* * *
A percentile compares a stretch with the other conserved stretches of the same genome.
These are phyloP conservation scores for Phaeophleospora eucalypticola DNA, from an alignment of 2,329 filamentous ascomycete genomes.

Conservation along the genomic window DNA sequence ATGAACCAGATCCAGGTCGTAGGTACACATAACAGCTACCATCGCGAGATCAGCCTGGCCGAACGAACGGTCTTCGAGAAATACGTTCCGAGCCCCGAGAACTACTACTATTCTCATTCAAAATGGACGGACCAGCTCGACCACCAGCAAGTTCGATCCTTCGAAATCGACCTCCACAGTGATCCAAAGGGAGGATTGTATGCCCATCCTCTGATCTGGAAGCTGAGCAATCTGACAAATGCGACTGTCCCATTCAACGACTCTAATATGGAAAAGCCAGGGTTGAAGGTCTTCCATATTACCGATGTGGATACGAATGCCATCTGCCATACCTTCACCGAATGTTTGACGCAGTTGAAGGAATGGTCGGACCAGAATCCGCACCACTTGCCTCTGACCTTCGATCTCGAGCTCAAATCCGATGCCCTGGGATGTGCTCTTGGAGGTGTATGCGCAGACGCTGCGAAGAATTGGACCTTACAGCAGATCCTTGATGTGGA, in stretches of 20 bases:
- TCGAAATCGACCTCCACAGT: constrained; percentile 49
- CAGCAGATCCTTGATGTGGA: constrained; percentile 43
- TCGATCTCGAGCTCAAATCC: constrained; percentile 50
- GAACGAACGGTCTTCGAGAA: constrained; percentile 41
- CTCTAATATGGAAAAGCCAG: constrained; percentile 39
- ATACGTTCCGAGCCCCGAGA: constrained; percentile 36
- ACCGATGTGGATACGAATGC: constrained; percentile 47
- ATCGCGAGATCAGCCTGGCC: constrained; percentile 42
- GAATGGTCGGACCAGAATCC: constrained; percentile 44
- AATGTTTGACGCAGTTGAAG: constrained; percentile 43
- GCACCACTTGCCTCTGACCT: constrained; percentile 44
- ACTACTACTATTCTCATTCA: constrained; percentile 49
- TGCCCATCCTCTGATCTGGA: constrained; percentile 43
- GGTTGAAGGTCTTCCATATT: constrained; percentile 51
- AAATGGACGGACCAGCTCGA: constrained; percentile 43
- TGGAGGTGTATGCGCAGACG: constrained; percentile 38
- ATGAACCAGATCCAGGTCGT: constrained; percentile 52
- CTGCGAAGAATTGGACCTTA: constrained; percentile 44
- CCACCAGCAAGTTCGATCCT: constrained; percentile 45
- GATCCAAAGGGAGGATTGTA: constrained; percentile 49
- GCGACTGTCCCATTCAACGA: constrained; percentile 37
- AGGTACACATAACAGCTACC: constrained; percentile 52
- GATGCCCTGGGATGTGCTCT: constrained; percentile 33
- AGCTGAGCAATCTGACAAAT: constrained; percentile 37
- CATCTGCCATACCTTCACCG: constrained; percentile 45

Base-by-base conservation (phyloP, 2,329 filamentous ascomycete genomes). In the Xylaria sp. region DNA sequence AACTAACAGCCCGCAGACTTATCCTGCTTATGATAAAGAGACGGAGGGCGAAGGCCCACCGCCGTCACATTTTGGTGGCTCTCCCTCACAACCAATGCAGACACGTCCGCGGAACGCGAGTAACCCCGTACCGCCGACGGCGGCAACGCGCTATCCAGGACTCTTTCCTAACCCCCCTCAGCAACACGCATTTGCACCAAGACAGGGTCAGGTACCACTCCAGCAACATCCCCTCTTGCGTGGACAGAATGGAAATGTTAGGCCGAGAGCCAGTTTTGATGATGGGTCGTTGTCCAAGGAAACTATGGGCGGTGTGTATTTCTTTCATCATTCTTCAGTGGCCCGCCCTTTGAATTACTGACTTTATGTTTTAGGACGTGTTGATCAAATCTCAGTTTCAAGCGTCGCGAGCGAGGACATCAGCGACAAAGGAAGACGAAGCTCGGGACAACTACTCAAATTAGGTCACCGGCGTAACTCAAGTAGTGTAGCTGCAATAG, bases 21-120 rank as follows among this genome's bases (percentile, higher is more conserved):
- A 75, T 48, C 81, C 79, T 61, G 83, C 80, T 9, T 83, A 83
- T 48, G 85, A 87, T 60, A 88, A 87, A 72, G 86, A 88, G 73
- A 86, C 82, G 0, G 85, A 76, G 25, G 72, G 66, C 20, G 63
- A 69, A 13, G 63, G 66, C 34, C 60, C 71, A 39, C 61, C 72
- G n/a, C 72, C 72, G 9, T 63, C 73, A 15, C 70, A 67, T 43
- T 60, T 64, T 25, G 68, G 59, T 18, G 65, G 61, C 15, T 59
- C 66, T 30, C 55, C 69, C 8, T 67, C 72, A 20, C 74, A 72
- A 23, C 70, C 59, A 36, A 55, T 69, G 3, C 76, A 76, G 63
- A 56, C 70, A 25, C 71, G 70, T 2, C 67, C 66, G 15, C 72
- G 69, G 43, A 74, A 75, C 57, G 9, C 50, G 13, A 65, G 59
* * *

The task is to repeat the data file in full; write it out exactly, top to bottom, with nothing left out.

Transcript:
A percentile compares a stretch with the other conserved stretches of the same genome.
These are phyloP conservation scores for Phaeophleospora eucalypticola DNA, from an alignment of 2,329 filamentous ascomycete genomes.

Conservation along the genomic window DNA sequence ATGAACCAGATCCAGGTCGTAGGTACACATAACAGCTACCATCGCGAGATCAGCCTGGCCGAACGAACGGTCTTCGAGAAATACGTTCCGAGCCCCGAGAACTACTACTATTCTCATTCAAAATGGACGGACCAGCTCGACCACCAGCAAGTTCGATCCTTCGAAATCGACCTCCACAGTGATCCAAAGGGAGGATTGTATGCCCATCCTCTGATCTGGAAGCTGAGCAATCTGACAAATGCGACTGTCCCATTCAACGACTCTAATATGGAAAAGCCAGGGTTGAAGGTCTTCCATATTACCGATGTGGATACGAATGCCATCTGCCATACCTTCACCGAATGTTTGACGCAGTTGAAGGAATGGTCGGACCAGAATCCGCACCACTTGCCTCTGACCTTCGATCTCGAGCTCAAATCCGATGCCCTGGGATGTGCTCTTGGAGGTGTATGCGCAGACGCTGCGAAGAATTGGACCTTACAGCAGATCCTTGATGTGGA, in stretches of 20 bases:
- TCGAAATCGACCTCCACAGT: constrained; percentile 49
- CAGCAGATCCTTGATGTGGA: constrained; percentile 43
- TCGATCTCGAGCTCAAATCC: constrained; percentile 50
- GAACGAACGGTCTTCGAGAA: constrained; percentile 41
- CTCTAATATGGAAAAGCCAG: constrained; percentile 39
- ATACGTTCCGAGCCCCGAGA: constrained; percentile 36
- ACCGATGTGGATACGAATGC: constrained; percentile 47
- ATCGCGAGATCAGCCTGGCC: constrained; percentile 42
- GAATGGTCGGACCAGAATCC: constrained; percentile 44
- AATGTTTGACGCAGTTGAAG: constrained; percentile 43
- GCACCACTTGCCTCTGACCT: constrained; percentile 44
- ACTACTACTATTCTCATTCA: constrained; percentile 49
- TGCCCATCCTCTGATCTGGA: constrained; percentile 43
- GGTTGAAGGTCTTCCATATT: constrained; percentile 51
- AAATGGACGGACCAGCTCGA: constrained; percentile 43
- TGGAGGTGTATGCGCAGACG: constrained; percentile 38
- ATGAACCAGATCCAGGTCGT: constrained; percentile 52
- CTGCGAAGAATTGGACCTTA: constrained; percentile 44
- CCACCAGCAAGTTCGATCCT: constrained; percentile 45
- GATCCAAAGGGAGGATTGTA: constrained; percentile 49
- GCGACTGTCCCATTCAACGA: constrained; percentile 37
- AGGTACACATAACAGCTACC: constrained; percentile 52
- GATGCCCTGGGATGTGCTCT: constrained; percentile 33
- AGCTGAGCAATCTGACAAAT: constrained; percentile 37
- CATCTGCCATACCTTCACCG: constrained; percentile 45

Base-by-base conservation (phyloP, 2,329 filamentous ascomycete genomes). In the Xylaria sp. region DNA sequence AACTAACAGCCCGCAGACTTATCCTGCTTATGATAAAGAGACGGAGGGCGAAGGCCCACCGCCGTCACATTTTGGTGGCTCTCCCTCACAACCAATGCAGACACGTCCGCGGAACGCGAGTAACCCCGTACCGCCGACGGCGGCAACGCGCTATCCAGGACTCTTTCCTAACCCCCCTCAGCAACACGCATTTGCACCAAGACAGGGTCAGGTACCACTCCAGCAACATCCCCTCTTGCGTGGACAGAATGGAAATGTTAGGCCGAGAGCCAGTTTTGATGATGGGTCGTTGTCCAAGGAAACTATGGGCGGTGTGTATTTCTTTCATCATTCTTCAGTGGCCCGCCCTTTGAATTACTGACTTTATGTTTTAGGACGTGTTGATCAAATCTCAGTTTCAAGCGTCGCGAGCGAGGACATCAGCGACAAAGGAAGACGAAGCTCGGGACAACTACTCAAATTAGGTCACCGGCGTAACTCAAGTAGTGTAGCTGCAATAG, bases 21-120 rank as follows among this genome's bases (percentile, higher is more conserved):
- A 75, T 48, C 81, C 79, T 61, G 83, C 80, T 9, T 83, A 83
- T 48, G 85, A 87, T 60, A 88, A 87, A 72, G 86, A 88, G 73
- A 86, C 82, G 0, G 85, A 76, G 25, G 72, G 66, C 20, G 63
- A 69, A 13, G 63, G 66, C 34, C 60, C 71, A 39, C 61, C 72
- G n/a, C 72, C 72, G 9, T 63, C 73, A 15, C 70, A 67, T 43
- T 60, T 64, T 25, G 68, G 59, T 18, G 65, G 61, C 15, T 59
- C 66, T 30, C 55, C 69, C 8, T 67, C 72, A 20, C 74, A 72
- A 23, C 70, C 59, A 36, A 55, T 69, G 3, C 76, A 76, G 63
- A 56, C 70, A 25, C 71, G 70, T 2, C 67, C 66, G 15, C 72
- G 69, G 43, A 74, A 75, C 57, G 9, C 50, G 13, A 65, G 59